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What is a String Line?

J. Beam
J. Beam

A string line is one of the oldest and most basic of hand tools, and it is commonly used in masonry and carpentry to help the user create a straight line between two reference points. The shortest distance between two points is a straight line, and a string allows the user to mark the shortest distance, which helps to avoid sags or tilts in a structure. A tool that is hundreds of years old, a string line is typically either used in conjunction with a plumb bob, commonly referred to as a plumb line, or is chalked.

Both a string line and plumb bob are useful for marking straight vertical lines. Used with a plumb bob, which is a weighted object with a pointed tip attached to the end of the string, the user must mark reference points along the line between the starting point and the end point. This enables the mason or carpenter to maintain a straight line as he works as well as gives him other points to work off of. A string level can also be used to create a straight, level horizontal line.


A chalk line is another version of this tool. A small box holds a length of retractable string, which, when wound up inside, is coated in powdered chalk. There is a hook at the end of the line for attaching it to one point and when the line is pulled tight between the two points being marked, the user plucks or snaps the string. The chalk covered line then transfers a visible line to the work surface. This is a useful tool for marking horizontal lines once the start and end points have been determined.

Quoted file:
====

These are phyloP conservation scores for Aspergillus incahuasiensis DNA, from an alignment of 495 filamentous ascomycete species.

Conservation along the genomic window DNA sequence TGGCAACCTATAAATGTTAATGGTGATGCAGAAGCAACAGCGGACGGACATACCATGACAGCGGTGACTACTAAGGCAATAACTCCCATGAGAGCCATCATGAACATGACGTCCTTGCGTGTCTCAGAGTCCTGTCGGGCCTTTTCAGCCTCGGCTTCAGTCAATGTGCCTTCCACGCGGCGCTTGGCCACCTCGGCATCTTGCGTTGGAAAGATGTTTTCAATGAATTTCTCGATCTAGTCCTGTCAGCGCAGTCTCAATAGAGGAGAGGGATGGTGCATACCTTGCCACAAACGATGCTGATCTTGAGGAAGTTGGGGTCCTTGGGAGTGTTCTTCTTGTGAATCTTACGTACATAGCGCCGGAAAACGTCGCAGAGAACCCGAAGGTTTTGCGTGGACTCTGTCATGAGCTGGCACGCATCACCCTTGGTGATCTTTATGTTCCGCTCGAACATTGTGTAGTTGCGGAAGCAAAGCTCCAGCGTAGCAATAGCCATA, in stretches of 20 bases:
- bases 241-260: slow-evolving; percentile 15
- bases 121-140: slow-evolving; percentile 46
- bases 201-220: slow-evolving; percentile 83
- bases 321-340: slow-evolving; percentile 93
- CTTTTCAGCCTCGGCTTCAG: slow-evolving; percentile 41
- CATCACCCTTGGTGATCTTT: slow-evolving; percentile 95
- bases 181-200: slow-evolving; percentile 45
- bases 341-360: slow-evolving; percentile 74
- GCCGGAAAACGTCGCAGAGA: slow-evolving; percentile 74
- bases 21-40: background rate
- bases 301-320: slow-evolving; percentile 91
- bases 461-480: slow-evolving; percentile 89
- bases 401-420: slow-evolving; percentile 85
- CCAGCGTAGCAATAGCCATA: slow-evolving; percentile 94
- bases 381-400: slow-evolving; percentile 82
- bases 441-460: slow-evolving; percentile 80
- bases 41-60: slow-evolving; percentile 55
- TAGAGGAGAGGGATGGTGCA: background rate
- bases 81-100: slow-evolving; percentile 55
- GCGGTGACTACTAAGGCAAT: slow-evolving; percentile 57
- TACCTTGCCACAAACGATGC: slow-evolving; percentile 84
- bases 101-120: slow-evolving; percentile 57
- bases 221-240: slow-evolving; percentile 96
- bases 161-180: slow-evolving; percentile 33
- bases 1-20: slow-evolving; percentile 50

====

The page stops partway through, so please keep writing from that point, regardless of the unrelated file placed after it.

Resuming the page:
A string line is also sometimes used in surveying, but in many cases, laser equipment has replaced it for this purpose. The use of a plumb line or a chalk line is often based on personal preference as well as the task being accomplished.

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Discussion Comments


One time I was sent on a temporary work assignment with a roofing company, and I had never done any kind of roofing work before then. I was mostly asked to haul materials from site to site. One of the regular roofers needed help making chalklines, and he asked me to hold one end of a string while he stretched it out to a row of shingles. When the string was tight, I was supposed to pull up on it and let it hit the roof. The chalk would create a straight line he could follow later when he started shingling that part of the roof.

I was surprised to see how such a low tech tool like a string line could work better than a high tech laser leveler.

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